Company secretaries in Hong Kong assess the new demands on, and demand for, compliance professionals in the emerging regulatory environment.

Compliance work is at the core of what company secretaries do. The Institute’s latest research report on the roles and responsibilities of company secretaries in Hong Kong’s listed companies found that regulatory compliance takes up the highest proportion (33%) of practitioners’ time (The Significance of the Company Secretary in Hong Kong Listed Companies, at www.hkics.org.hk, Publications/ Research Papers).

Keeping up to date with the latest regulatory changes, therefore, occupiesa central place in company secretaries’ working lives. This is borne out by surveys of practitioners. In February this year,for example, the US journal Corporate Secretary published a surveyof governance professionals in the US and Canada which found that keeping pace with regulatory change had been the number one challenge over thepast 12 months for respondents (Governance Practices Survey: Top Governance Challenges at www.corporatesecretary.com, Articles/ Regulation and Legal/ 11 February 2011).

Since the global financial crisis of 2008, of course, many new regulations have been implemented in the West, but here in Hong Kong regulatory reform has been just as busy and as a result regulatory risk has climbed the corporate agenda. Respondents to this article feel that these developments have made this a very interesting time to be a company secretary – while the unrelenting pace of regulatory change has meant that practitioners’ workloads have increased, the value they bring to an organisation is also much better recognised.

‘Ten years ago if you introduced yourself as a company secretary,’ says Bill Wang, Company Secretary for Standard Chartered Bank (HK) Ltd, ‘people would probably associate that role with record filing and minute-taking work. While there are still very important technical aspects of the job, over the years the role has developed into a more trusted advisory role to the board, the board chairman and the executives. Sometimes the company secretary and the chairman may be fronting issues before the board has even started to discuss them. So it is very exciting to be in that space, but it is also very scary as the bar is rising constantly.’

Mr Wang, who is also Head of Group Listings, Asia, and Head of Subsidiary Governance, Greater China, for Standard Chartered Group, adds that regulators need to get the balance right between too much and too little regulation. ‘I work for a bank which is in a very heavily regulated industry. I can’t speak for other sectors but certainly in the financial sector, there have been increasingly heavy regulatory requirements since the 2008 financial crisis,’ he says.

He believes the challenge going forward is to decide what things can be left to the market and what things need to be subject to regulation. ‘We have seen over and over again that having too little regulation does not work, but on the other hand if you overreact and go to the other extreme that won’t work either. This is not the first time we have faced a financial crisis and you can see the cycle – the easiest reaction is to say we need more regulation, but to put more rules out there might not solve the problem. It’s like having a sick patient, if you deliver heavier and heavier medication, this may help with some of the symptoms but the side effects may lead to unintended consequences,’ he says.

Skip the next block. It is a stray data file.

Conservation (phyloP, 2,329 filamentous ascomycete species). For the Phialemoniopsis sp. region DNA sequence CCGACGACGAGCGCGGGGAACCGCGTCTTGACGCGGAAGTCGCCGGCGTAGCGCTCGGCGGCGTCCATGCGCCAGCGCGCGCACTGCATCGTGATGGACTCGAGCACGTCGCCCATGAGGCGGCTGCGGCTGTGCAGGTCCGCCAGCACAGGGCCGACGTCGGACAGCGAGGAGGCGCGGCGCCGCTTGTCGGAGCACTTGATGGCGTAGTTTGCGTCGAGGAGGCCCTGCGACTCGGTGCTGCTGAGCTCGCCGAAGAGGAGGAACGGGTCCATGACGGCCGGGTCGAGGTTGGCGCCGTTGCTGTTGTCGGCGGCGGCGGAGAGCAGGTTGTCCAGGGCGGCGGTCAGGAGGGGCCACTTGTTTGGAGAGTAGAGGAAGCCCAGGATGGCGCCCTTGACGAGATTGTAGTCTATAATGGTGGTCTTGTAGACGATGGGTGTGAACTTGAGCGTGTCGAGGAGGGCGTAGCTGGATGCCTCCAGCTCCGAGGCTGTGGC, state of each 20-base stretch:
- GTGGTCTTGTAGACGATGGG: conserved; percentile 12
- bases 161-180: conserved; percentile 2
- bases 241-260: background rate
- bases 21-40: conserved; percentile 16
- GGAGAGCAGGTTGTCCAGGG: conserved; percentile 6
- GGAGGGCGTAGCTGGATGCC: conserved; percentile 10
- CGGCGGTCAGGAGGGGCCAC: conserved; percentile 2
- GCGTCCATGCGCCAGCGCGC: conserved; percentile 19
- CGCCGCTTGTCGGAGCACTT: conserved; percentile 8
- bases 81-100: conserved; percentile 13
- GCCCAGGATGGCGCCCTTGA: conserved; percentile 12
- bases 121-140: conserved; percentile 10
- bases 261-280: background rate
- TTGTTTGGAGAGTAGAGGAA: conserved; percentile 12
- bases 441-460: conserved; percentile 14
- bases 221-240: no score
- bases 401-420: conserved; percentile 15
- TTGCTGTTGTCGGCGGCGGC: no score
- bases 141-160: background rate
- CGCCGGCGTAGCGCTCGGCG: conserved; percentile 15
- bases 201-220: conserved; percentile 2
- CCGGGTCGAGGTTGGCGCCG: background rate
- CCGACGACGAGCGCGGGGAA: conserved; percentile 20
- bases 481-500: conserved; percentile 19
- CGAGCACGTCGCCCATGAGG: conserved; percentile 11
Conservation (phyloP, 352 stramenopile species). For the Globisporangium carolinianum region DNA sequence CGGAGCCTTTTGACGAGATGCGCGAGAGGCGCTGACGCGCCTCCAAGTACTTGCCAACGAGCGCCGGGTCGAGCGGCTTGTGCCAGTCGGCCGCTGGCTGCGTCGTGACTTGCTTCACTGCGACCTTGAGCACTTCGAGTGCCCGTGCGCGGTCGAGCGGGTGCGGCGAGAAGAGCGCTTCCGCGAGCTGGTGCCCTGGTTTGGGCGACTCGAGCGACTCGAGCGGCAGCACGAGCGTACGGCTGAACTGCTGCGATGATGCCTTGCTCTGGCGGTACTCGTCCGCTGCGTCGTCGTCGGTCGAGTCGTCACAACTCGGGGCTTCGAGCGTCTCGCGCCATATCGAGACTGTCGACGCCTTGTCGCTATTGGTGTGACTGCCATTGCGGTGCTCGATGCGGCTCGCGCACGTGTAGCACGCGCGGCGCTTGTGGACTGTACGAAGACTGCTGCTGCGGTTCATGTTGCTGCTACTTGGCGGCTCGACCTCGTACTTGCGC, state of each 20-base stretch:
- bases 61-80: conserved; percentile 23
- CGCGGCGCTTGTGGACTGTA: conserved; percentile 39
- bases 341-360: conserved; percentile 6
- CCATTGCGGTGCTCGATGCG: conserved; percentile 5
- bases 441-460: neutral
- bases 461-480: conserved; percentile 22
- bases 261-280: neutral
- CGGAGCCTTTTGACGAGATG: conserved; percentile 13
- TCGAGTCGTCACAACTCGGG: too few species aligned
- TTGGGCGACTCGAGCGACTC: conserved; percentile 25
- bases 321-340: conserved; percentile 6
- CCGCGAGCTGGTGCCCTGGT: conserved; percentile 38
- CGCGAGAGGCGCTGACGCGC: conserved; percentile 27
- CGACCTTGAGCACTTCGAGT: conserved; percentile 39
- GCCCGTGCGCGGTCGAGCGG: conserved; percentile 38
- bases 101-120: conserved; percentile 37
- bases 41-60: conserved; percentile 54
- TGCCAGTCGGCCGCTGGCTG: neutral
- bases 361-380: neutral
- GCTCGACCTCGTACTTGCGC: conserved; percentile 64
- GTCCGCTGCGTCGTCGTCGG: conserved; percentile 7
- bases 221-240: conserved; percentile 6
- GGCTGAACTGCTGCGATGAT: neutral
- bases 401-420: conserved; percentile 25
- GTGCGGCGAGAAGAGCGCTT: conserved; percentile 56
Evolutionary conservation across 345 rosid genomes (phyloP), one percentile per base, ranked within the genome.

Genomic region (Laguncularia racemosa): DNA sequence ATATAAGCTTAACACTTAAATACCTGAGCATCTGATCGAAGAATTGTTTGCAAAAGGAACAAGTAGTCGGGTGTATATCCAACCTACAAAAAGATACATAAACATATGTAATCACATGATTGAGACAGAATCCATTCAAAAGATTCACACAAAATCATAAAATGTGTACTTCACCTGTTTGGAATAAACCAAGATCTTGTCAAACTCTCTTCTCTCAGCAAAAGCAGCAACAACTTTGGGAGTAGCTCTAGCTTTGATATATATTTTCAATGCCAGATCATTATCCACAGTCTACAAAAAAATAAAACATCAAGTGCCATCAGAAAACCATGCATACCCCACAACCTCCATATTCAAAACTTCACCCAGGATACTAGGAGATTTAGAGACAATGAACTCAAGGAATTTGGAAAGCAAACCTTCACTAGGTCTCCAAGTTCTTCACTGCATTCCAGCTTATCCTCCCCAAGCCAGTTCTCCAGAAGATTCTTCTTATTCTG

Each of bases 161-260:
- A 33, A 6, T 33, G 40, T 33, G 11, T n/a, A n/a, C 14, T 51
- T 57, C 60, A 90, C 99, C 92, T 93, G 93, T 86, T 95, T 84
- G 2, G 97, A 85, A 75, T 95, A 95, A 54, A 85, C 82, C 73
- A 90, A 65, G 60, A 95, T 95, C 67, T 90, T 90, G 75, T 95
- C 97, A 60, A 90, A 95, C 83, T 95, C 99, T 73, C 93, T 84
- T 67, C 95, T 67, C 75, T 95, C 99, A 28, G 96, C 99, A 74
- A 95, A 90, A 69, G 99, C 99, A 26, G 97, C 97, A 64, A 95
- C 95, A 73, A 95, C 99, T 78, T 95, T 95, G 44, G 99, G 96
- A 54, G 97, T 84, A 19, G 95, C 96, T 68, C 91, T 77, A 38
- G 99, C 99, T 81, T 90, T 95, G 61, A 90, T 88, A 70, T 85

A demanding role

The changing regulatory environment has meant that compliance professionals, and company secretaries in particular, need to stay unusually vigilant. ‘You need to be watching for what’s coming round the corner,’ says April Chan, FCIS FCS(PE), Company Secretary of CLP Holdings. ‘You can do that, not just by reading, but by talking to people and that is one of the main benefits of being a member of the HKICS,’ she adds, ‘you can get a sense of what’s coming up.’

Chan cites two global trends – the need for higher levels of corporate disclosure and for genuine independence of independent non-executive directors (INEDs) and auditors – that company secretaries need to be preparing for. ‘These trends are already evident in the West and they are blowing East,’ she says. ‘We should be proactive and address these areas rather than waiting for regulators to bring in tougher rules. As company secretaries we will need to facilitate the nomination and audit committees in their assessment of the independence of INEDs and auditors.’

Edith Shih FCIS FCS, Head Group General Counsel and Company Secretary of Hutchison Whampoa Ltd and HKICS President, adds that the company secretary also has a key role in communicating the implications of new regulations throughout the organisation. She regularly makes presentations about new regulatory requirements to the board, to her colleagues in the legal, company secretarial and finance departments, and to her colleagues in business units in Hong Kong and around the world. ‘You need to devise appropriate policies and procedures that will be accepted by your colleagues and you need to ensure that you have buy in from them as to what you would like them to do.’

Ms Shih also recommends a continuing monitoring and improvement cycle. ‘The rules and laws will change so you have to look at the entire process again from time to time,’ she says.

Exercising judgement